That’s right, I said it. We were all thinking it, but someone had to say it.
For a millennia, artists’ creativity has been kicked off with this one, bounding idiom: “You start with a blank canvas.” While the canvas might be blank, there are still countless ones to choose from, in all different shapes, sizes and materials. Just find the one that gives you the room to work and go to town. Just pick one. The right one. The one with the perfect height. The one with the perfect width. The one canvas that will always hold your work and showcase all of its glory exactly how you envisioned it. When the audience looks at your work, it will be your canvas that frames what they see. The one that you picked. The one that will never change.
But for a certain set of artists in this world, their canvas has changed. Their canvas is not chosen by the artist; it was chosen by the audience. Do you think that audience got together to agree on the size of this canvas? Did they have themselves a happy little Twitter poll? Not so much. Each and every one of them opted for something unique. Something personalized. An expression of who they are. And it is in this highly individualized world of the audience’s personalized canvas that the digital designer works.
I freely admit that there is no phrase in the world that I hate more than, “design for mobile first.” If I’m ever interviewing you for a job, just know that going in. I think it’s a crutch that designers and non-designers alike throw out there to show that they are in the know. Yes, by all means you need to be aware that there are principles to follow when designing for mobile. But what you should really understand is the content.
The goal of a digital designer is to move the audience. It is possible to achieve this emotionally through a stunning display of pixel manipulation. But more importantly, the designer’s purpose is to move the audience from point A to point B to get to the end goal. And the only way to do that is to know what motivates them. Aspiration? Features? Testimonials? Price? You have to know what will push their button … so they’ll push yours.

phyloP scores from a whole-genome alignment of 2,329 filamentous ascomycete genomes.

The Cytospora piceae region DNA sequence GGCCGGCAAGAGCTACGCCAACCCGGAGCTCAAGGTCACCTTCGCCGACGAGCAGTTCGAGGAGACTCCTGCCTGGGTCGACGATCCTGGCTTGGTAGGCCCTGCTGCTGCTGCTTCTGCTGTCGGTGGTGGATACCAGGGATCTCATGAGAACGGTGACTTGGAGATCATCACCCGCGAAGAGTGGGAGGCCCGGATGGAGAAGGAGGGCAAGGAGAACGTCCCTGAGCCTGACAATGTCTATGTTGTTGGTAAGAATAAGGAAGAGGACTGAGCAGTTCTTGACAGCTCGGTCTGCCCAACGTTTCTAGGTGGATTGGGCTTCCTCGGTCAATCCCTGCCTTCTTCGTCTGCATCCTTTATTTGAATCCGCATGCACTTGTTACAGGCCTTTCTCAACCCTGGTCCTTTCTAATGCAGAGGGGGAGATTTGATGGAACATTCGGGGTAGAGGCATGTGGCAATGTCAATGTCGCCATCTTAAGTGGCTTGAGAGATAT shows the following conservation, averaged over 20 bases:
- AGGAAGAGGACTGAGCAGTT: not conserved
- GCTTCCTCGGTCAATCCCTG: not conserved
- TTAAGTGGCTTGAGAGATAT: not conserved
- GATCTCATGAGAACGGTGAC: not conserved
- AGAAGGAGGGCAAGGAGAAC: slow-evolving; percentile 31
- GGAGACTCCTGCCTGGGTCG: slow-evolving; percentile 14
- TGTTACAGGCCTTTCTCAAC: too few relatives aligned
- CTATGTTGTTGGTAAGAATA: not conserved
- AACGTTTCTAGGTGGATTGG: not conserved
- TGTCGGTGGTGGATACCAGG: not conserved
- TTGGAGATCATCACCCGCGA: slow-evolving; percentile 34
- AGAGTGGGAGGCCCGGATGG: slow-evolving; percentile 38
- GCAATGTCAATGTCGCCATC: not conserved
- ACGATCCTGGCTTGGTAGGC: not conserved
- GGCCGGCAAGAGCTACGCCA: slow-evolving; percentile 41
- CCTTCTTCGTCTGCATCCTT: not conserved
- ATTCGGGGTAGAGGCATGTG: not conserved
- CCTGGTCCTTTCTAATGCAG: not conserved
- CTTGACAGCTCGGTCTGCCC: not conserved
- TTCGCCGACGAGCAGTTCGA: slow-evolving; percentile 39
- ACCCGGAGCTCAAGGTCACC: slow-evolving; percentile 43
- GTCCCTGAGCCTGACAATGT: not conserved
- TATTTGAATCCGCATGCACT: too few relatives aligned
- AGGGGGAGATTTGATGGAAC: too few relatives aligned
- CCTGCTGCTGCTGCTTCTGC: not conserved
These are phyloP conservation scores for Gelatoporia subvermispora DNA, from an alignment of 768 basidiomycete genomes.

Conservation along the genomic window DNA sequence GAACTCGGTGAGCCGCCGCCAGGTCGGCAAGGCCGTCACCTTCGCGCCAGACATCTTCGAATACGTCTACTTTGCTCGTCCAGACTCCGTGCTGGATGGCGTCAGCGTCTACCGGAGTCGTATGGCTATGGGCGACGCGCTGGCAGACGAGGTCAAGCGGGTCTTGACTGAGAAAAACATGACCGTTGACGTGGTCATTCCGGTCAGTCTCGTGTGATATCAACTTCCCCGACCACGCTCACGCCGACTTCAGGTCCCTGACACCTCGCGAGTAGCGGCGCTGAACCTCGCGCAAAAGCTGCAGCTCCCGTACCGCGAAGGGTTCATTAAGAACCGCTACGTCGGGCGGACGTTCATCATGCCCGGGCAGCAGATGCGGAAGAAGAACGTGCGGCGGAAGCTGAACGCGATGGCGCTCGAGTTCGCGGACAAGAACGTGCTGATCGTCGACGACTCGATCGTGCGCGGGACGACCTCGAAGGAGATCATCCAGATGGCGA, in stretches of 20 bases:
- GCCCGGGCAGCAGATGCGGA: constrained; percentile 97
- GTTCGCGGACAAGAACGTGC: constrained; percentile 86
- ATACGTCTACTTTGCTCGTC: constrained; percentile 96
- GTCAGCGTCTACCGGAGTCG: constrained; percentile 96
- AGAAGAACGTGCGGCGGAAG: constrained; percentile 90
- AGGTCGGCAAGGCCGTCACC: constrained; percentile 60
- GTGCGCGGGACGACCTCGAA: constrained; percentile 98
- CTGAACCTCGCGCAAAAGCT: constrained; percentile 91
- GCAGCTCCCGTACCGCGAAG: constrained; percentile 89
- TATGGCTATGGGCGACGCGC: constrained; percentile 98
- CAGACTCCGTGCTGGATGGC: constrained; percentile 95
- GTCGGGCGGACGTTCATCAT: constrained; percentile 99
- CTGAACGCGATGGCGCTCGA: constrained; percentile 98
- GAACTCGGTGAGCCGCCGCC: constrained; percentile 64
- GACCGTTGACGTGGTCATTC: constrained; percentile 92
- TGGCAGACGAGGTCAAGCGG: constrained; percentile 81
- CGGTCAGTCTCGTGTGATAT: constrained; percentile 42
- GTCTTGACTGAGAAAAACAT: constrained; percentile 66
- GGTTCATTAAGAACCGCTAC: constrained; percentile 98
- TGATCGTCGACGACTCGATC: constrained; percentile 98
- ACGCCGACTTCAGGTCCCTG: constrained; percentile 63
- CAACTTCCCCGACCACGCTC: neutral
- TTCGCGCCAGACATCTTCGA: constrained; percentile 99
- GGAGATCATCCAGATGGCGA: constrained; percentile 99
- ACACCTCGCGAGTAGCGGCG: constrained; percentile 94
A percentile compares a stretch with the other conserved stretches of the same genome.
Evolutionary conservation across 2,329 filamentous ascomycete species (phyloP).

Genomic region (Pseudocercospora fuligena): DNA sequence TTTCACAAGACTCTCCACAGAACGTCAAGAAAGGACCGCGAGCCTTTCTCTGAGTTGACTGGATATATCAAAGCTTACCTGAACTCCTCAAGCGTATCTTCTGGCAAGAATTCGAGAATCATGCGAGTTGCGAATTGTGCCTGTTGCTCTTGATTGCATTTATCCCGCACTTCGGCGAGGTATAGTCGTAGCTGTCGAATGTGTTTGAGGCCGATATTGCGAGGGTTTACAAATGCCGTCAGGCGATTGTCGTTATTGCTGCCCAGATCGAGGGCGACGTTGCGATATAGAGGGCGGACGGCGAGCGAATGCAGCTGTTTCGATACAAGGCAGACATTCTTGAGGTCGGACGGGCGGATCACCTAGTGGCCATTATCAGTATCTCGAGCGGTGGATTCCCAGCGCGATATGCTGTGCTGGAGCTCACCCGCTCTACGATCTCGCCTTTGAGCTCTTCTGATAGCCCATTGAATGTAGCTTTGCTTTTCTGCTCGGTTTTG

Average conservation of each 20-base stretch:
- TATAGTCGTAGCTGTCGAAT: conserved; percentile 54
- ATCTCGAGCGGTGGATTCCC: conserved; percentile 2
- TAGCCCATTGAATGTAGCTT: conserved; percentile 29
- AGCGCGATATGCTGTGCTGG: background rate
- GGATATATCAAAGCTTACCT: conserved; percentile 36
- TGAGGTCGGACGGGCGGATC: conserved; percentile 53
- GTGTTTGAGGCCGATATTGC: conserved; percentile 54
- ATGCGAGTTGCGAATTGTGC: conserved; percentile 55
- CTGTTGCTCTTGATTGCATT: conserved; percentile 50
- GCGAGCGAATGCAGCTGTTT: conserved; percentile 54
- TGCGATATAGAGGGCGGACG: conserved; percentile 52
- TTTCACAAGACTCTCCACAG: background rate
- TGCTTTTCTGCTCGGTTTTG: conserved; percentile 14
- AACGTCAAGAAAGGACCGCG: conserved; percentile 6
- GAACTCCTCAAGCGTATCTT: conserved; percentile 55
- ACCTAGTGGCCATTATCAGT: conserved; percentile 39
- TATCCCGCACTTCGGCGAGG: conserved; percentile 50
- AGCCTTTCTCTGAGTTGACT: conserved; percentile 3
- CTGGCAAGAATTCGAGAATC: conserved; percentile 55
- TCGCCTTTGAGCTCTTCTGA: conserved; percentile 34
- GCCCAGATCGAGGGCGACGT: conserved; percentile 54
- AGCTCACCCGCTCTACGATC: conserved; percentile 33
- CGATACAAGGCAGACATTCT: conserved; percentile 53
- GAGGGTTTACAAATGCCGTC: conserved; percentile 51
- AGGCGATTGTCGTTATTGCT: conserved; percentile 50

Whatever the motivating factors are, you need to: (1) itemize them and (2) prioritize them by importance. For example, let’s say you know that some of your users will have a hair trigger, while others will need mountains of reassurance. You’ll need to find the right mix of presentation vs. exploration to meet the needs of both of these groups. When it comes to content, some of it is mandatory at all times for all audiences, but you have to determine how much real estate on your website it deserves. And this must be balanced against what other information can be revealed to, and explored by, potential consumers who need more guidance before converting.
With your content pecking order dialed in, it’s time to start designing.
There are a multitude of tools to start wireframing an elegantly designed solution. XD, Photoshop, Sketch, Just-in-Mind, Axure. They all have their place in the world. But for me, the tried-and-true method is putting pencil to paper. Specifically, paper with various form factors pre-printed to scale for phones, tablets, laptops and desktops. I usually opt for the smallest viable version of each platform. I want to be able to physically touch and hold the design. I want to be able to work through my flurry of ill-formed ideas at the speed and tenacity of a kindergartner while using the same tools. Pencil. Paper. Markers. Scissors. Tape. Glitter Glue.
Quickly ideating (there’s a word I hate almost as much as ‘synergies’) until I’ve got a solid grasp on a completely bulletproof solution that nobody could possibly find fault with.
But digital designers are not creating free-flowing explorations of art. We’re creating usable, informative and actionable experiences. Not for ourselves, but for a broad audience of uniquely expressive, canvas-carrying individuals. Find a small, diverse group of coworkers (or random people in a bar) and walk them through your paper mâché masterpiece. If you get a lot of nodding heads then it’s time to move your design into the digital space.
The next step is to create a functional prototype and get it into the hands of a much wider audience, to people outside of your bubble. You must honestly share your work with an expanded circle of nonfriends and accept their feedback. It’s not their fault they couldn’t figure out what to do next – that they didn’t realize that they could interact with that cool thing – or that they got tired of scrolling. It’s your fault. You’re the designer. You made it. Now fix it.
With the most thankless and taxing part of the design behind you, it’s time to bedazzle this bitch. I mean be – freaking – dazzle. Take the time to let loose and push the bounds of what is or isn’t acceptable interactive design. And then, after a day or so of letting it marinate, dial it back a notch. Maybe two.
Users love a great experience. One that is magically unique and unexpected. But give them one that challenges every bit of working knowledge they have for how to navigate a website, and they will curse your unborn child.
Find the balance. Leave them dazzled, not dizzying. Get them from point A to point B.
Does that all sound like a lot of work? Let us do the heavy lifting in our Phoenix integrated advertising agency.